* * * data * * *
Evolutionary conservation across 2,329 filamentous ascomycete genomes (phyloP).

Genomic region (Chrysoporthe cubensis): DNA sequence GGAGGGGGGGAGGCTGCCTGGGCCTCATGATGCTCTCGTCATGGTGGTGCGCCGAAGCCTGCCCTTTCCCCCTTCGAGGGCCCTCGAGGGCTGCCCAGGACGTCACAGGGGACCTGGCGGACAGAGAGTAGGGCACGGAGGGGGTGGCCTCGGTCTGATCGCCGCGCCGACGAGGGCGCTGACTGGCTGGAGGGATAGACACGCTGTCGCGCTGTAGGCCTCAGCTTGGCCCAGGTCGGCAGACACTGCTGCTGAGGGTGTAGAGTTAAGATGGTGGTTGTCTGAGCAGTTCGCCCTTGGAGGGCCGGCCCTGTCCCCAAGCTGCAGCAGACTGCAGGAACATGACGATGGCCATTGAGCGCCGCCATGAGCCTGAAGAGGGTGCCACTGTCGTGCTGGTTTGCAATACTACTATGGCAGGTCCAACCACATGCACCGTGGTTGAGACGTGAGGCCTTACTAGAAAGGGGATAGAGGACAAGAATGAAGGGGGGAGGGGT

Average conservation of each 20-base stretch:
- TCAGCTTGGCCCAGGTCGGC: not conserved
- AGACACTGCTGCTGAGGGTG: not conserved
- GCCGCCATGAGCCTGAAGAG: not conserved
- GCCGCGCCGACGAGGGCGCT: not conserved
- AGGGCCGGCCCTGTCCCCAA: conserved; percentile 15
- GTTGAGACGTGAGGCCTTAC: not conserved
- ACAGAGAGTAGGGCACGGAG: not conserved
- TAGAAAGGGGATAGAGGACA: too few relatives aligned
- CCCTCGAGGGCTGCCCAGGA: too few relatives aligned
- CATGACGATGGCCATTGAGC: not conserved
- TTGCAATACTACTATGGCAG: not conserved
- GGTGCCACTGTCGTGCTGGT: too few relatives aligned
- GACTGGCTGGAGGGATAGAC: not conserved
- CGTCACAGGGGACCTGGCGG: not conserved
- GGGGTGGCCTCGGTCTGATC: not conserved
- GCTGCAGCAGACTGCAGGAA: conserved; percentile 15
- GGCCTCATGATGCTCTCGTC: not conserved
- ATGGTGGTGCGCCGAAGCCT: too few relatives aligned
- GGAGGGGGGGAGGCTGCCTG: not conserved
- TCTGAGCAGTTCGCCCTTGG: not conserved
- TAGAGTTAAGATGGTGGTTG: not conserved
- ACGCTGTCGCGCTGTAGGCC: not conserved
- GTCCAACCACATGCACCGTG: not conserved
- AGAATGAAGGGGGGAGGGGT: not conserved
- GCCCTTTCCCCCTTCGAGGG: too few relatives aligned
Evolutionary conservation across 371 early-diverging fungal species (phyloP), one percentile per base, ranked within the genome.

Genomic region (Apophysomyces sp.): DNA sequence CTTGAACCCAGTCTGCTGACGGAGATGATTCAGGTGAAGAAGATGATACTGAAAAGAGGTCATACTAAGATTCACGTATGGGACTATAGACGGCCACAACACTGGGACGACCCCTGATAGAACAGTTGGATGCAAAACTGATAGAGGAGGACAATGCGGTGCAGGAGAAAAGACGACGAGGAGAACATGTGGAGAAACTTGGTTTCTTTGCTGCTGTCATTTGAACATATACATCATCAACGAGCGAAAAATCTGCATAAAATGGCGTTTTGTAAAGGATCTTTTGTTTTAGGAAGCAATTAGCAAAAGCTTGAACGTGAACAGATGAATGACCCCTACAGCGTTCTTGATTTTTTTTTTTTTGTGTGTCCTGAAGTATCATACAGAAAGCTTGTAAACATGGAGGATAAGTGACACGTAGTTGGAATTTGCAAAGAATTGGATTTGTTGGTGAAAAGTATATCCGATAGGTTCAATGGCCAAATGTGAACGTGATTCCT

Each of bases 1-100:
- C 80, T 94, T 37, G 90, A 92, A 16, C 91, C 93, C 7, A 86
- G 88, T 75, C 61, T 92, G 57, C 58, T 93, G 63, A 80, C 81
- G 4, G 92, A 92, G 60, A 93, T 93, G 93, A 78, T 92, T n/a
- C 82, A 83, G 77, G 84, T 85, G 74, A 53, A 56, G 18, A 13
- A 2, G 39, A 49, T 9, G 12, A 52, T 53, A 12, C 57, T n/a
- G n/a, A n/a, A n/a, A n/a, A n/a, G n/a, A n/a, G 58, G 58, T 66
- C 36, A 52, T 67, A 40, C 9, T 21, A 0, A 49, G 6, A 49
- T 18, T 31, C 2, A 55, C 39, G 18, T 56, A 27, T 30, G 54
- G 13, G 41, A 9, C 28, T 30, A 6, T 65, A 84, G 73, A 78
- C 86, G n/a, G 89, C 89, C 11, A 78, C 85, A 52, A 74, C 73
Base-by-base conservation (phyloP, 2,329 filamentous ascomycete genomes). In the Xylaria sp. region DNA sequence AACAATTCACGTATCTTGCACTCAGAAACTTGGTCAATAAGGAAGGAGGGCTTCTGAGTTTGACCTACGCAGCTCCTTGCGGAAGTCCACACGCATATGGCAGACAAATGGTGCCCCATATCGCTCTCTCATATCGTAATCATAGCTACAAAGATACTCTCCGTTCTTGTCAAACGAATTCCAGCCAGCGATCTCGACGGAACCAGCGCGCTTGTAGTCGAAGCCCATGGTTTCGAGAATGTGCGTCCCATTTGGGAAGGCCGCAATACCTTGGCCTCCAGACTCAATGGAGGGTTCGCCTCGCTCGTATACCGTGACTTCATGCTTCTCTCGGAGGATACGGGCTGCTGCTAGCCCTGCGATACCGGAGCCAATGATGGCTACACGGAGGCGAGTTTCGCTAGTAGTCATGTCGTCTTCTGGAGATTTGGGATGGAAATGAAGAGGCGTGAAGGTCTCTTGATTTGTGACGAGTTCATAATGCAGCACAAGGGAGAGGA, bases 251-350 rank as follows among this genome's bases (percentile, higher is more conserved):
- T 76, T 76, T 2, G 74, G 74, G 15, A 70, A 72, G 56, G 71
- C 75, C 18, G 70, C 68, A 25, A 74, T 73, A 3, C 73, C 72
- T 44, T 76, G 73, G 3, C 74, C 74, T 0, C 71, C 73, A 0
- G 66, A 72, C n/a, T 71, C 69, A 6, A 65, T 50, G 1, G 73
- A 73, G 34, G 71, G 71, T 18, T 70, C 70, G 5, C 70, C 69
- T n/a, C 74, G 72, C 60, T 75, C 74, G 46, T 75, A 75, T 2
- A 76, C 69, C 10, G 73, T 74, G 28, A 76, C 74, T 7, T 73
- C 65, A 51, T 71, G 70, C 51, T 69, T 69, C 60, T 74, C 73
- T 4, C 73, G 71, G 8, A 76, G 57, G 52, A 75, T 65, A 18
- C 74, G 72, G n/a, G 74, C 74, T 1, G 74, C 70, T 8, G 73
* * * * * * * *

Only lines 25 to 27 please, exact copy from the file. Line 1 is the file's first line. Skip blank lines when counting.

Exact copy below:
- ACGCTGTCGCGCTGTAGGCC: not conserved
- GTCCAACCACATGCACCGTG: not conserved
- AGAATGAAGGGGGGAGGGGT: not conserved